While I’m already eager to get back to a full training program with World’s Best Horse (TM), I’m going to enjoy this hobby season as a mental break from the pressures that I’ve put on myself and my steed for a while now. I’m going to view it as a reset for us to go back and work on some basics without an urgent timeline, a chance to share Frankie with some talented riders looking for saddle time, and a chance for me to explore a different type of balance in my life.

96 days until I can get that dang balance shifted back to the barn.

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PC-Liz

What? Just because I’m trying to enjoy the break doesn’t mean I’m not psyched to get back into it 😉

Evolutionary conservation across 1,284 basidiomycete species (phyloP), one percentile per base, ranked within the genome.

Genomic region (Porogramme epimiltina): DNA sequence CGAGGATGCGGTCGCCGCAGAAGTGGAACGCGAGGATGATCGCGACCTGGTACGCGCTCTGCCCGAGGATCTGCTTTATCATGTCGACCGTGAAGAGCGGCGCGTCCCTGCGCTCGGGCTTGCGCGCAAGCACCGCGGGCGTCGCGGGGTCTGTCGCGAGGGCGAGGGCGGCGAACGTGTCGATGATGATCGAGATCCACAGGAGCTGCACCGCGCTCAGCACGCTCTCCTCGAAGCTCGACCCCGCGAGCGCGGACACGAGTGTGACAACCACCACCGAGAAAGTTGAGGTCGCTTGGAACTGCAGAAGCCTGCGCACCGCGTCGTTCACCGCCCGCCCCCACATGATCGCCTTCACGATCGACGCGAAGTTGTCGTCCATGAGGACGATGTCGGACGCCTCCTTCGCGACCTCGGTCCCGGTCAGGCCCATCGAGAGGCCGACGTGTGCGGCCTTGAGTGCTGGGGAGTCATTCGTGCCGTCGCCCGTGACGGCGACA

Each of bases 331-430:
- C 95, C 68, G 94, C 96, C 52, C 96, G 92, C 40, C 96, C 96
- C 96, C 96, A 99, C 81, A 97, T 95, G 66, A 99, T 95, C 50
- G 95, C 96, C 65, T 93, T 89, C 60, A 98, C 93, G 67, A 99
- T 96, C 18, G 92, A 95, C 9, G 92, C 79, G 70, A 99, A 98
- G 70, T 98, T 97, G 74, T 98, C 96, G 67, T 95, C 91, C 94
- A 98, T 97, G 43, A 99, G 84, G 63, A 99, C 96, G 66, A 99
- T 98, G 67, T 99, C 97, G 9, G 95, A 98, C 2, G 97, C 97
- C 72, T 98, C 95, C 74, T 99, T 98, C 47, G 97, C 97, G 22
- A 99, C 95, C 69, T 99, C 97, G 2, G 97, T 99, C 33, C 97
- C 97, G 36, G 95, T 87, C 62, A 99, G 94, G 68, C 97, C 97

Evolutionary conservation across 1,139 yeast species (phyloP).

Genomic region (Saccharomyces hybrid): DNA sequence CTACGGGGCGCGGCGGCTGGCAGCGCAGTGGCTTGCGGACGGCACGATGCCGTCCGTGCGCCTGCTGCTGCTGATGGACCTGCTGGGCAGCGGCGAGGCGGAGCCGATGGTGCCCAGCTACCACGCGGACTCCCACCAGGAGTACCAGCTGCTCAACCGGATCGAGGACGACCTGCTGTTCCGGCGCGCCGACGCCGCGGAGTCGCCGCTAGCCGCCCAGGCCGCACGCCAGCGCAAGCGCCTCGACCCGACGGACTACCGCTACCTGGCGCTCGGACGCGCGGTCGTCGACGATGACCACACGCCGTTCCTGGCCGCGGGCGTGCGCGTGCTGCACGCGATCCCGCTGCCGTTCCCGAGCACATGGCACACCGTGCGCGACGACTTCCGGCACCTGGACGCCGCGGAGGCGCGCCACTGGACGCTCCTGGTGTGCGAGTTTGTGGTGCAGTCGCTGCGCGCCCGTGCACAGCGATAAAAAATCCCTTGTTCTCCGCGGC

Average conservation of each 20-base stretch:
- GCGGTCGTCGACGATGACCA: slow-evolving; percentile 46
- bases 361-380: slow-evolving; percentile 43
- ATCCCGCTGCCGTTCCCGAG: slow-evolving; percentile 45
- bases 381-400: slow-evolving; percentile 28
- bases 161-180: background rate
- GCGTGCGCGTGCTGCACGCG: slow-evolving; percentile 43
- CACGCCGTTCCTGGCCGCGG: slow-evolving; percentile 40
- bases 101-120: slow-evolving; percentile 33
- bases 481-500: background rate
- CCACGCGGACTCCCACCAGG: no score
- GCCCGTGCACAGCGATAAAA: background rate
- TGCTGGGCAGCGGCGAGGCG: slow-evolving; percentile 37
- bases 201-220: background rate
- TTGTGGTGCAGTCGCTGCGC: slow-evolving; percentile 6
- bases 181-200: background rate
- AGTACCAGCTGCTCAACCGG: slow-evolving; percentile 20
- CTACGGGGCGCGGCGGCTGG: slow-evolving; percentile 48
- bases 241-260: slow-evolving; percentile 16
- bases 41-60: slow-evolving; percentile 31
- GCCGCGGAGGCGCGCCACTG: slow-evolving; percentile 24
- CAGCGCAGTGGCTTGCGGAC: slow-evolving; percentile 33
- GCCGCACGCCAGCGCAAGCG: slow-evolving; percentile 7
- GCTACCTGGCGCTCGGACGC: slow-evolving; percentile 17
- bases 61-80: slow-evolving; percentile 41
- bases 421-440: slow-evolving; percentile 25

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New Rule, Who Dis?

I’m a rule person. I like structure, I like clear expectations, I like when people DON’T SIT IN THE LEFT LANE FOR NO REASON OR TALK IN THE MOVIE THEATER LIKE HEATHENS. I like rules. I like when other people follow rules.

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So naturally, I have the USEF Rulebook app on my phone, have read my pertinent sections back to front several times, and avidly follow rule changes or new rule proposals.

Because rules control the fun.

I don’t know how closely y’all stay up to date on rule changes, but a new USEF rule for 2018 has literally changed my life. Like, I got shivers because I could see my future track of competitions changing. Here’s the rule:

JP117.2:  Amateur Jumper: A horse that is ridden by an Amateur. Classes are restricted to riders who are no longer eligible to compete as junior exhibitors.

  1. (For Amateur rules please see GR1306)